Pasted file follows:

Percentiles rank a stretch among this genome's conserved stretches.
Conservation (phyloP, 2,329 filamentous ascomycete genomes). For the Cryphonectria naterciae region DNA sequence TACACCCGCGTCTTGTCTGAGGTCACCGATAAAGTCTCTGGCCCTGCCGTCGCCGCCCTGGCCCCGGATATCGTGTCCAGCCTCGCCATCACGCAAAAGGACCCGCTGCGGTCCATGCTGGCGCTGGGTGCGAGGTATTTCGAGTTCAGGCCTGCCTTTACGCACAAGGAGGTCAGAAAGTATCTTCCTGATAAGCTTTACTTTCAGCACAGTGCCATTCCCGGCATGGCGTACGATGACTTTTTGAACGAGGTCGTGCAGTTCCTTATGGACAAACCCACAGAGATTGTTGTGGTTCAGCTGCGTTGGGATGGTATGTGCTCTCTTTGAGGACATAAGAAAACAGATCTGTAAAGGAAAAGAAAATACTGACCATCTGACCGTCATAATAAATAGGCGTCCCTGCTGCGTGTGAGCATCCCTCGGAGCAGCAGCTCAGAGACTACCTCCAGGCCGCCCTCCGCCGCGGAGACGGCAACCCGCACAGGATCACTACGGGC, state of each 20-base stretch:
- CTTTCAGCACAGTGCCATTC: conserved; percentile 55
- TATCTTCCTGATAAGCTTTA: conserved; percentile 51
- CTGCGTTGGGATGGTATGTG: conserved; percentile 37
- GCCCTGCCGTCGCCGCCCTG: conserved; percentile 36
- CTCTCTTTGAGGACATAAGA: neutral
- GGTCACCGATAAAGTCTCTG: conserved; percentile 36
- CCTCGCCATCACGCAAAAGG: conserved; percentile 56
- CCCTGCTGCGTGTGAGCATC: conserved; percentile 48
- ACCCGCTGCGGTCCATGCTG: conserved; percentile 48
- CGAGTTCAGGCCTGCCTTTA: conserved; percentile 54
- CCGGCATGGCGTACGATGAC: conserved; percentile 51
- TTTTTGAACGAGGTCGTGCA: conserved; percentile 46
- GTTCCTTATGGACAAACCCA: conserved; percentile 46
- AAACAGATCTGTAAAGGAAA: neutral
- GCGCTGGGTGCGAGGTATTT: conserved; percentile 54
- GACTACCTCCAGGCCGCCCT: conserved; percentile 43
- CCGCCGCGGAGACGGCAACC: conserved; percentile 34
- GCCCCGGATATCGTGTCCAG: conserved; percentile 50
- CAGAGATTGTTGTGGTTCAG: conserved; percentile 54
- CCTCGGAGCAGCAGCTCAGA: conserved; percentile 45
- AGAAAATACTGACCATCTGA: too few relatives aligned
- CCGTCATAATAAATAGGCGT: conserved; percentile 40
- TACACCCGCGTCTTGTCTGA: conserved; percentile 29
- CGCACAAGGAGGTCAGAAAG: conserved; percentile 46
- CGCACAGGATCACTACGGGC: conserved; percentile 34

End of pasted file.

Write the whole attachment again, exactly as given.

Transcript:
Percentiles rank a stretch among this genome's conserved stretches.
Conservation (phyloP, 2,329 filamentous ascomycete genomes). For the Cryphonectria naterciae region DNA sequence TACACCCGCGTCTTGTCTGAGGTCACCGATAAAGTCTCTGGCCCTGCCGTCGCCGCCCTGGCCCCGGATATCGTGTCCAGCCTCGCCATCACGCAAAAGGACCCGCTGCGGTCCATGCTGGCGCTGGGTGCGAGGTATTTCGAGTTCAGGCCTGCCTTTACGCACAAGGAGGTCAGAAAGTATCTTCCTGATAAGCTTTACTTTCAGCACAGTGCCATTCCCGGCATGGCGTACGATGACTTTTTGAACGAGGTCGTGCAGTTCCTTATGGACAAACCCACAGAGATTGTTGTGGTTCAGCTGCGTTGGGATGGTATGTGCTCTCTTTGAGGACATAAGAAAACAGATCTGTAAAGGAAAAGAAAATACTGACCATCTGACCGTCATAATAAATAGGCGTCCCTGCTGCGTGTGAGCATCCCTCGGAGCAGCAGCTCAGAGACTACCTCCAGGCCGCCCTCCGCCGCGGAGACGGCAACCCGCACAGGATCACTACGGGC, state of each 20-base stretch:
- CTTTCAGCACAGTGCCATTC: conserved; percentile 55
- TATCTTCCTGATAAGCTTTA: conserved; percentile 51
- CTGCGTTGGGATGGTATGTG: conserved; percentile 37
- GCCCTGCCGTCGCCGCCCTG: conserved; percentile 36
- CTCTCTTTGAGGACATAAGA: neutral
- GGTCACCGATAAAGTCTCTG: conserved; percentile 36
- CCTCGCCATCACGCAAAAGG: conserved; percentile 56
- CCCTGCTGCGTGTGAGCATC: conserved; percentile 48
- ACCCGCTGCGGTCCATGCTG: conserved; percentile 48
- CGAGTTCAGGCCTGCCTTTA: conserved; percentile 54
- CCGGCATGGCGTACGATGAC: conserved; percentile 51
- TTTTTGAACGAGGTCGTGCA: conserved; percentile 46
- GTTCCTTATGGACAAACCCA: conserved; percentile 46
- AAACAGATCTGTAAAGGAAA: neutral
- GCGCTGGGTGCGAGGTATTT: conserved; percentile 54
- GACTACCTCCAGGCCGCCCT: conserved; percentile 43
- CCGCCGCGGAGACGGCAACC: conserved; percentile 34
- GCCCCGGATATCGTGTCCAG: conserved; percentile 50
- CAGAGATTGTTGTGGTTCAG: conserved; percentile 54
- CCTCGGAGCAGCAGCTCAGA: conserved; percentile 45
- AGAAAATACTGACCATCTGA: too few relatives aligned
- CCGTCATAATAAATAGGCGT: conserved; percentile 40
- TACACCCGCGTCTTGTCTGA: conserved; percentile 29
- CGCACAAGGAGGTCAGAAAG: conserved; percentile 46
- CGCACAGGATCACTACGGGC: conserved; percentile 34